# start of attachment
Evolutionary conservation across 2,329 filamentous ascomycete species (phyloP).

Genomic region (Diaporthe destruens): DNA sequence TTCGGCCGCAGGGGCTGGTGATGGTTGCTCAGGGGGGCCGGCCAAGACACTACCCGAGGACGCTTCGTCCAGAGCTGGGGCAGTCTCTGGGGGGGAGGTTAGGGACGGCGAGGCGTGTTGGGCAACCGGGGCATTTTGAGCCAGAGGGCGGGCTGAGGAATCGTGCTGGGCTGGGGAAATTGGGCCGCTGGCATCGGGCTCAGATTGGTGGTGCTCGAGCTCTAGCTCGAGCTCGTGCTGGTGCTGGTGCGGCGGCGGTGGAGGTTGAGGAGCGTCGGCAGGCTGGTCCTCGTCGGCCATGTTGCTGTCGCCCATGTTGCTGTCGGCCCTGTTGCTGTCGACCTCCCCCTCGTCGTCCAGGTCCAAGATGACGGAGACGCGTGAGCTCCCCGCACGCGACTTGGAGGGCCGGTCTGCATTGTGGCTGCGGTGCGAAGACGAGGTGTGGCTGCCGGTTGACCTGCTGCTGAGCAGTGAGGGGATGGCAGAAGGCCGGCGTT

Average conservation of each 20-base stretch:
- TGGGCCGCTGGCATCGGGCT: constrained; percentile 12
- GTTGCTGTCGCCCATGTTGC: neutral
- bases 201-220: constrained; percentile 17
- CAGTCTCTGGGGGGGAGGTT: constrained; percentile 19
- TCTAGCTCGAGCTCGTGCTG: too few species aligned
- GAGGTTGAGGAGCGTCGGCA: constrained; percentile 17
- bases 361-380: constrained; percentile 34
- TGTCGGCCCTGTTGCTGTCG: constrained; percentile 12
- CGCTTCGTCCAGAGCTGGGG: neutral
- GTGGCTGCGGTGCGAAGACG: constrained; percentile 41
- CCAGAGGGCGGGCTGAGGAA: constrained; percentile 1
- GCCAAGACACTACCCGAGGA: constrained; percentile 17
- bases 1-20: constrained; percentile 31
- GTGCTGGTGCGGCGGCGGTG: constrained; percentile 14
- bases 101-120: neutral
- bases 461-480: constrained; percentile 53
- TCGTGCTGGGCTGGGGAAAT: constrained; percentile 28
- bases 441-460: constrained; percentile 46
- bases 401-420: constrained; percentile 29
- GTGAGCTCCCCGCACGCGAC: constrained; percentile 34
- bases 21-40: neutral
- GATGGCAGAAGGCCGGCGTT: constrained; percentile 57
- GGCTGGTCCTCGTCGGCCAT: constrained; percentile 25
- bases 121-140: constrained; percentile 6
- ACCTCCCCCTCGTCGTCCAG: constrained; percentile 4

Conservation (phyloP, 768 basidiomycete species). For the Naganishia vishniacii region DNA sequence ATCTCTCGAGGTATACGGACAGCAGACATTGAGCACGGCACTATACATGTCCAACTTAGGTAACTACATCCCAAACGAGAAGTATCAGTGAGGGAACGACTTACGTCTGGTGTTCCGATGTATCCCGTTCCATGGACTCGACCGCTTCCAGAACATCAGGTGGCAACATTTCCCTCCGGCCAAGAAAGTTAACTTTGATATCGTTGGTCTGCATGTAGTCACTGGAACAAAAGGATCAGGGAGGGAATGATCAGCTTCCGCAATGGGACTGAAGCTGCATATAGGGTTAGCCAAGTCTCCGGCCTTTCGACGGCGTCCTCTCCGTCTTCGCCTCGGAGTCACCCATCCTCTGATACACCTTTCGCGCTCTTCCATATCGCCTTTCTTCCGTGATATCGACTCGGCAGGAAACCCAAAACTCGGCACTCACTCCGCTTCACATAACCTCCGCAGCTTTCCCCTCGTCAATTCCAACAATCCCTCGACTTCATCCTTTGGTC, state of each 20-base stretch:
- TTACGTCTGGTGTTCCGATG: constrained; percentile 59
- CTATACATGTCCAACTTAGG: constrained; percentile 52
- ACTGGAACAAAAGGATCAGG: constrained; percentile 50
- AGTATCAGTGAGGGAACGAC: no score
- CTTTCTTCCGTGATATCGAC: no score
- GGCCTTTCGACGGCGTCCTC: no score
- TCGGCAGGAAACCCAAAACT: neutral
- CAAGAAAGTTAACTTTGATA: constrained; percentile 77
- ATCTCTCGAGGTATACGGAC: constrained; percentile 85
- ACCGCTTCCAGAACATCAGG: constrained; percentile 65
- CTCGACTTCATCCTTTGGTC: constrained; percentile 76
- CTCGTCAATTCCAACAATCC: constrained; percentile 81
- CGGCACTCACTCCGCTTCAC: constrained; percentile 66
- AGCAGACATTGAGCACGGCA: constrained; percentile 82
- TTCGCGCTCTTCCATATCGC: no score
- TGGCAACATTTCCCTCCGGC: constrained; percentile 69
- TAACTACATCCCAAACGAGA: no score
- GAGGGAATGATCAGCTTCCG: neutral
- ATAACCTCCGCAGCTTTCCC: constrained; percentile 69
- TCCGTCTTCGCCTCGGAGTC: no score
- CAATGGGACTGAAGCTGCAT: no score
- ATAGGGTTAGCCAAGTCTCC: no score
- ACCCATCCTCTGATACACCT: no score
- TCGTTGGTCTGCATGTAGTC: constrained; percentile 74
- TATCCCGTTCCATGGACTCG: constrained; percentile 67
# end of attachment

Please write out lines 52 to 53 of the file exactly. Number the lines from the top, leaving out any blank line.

- ACCCATCCTCTGATACACCT: no score
- TCGTTGGTCTGCATGTAGTC: constrained; percentile 74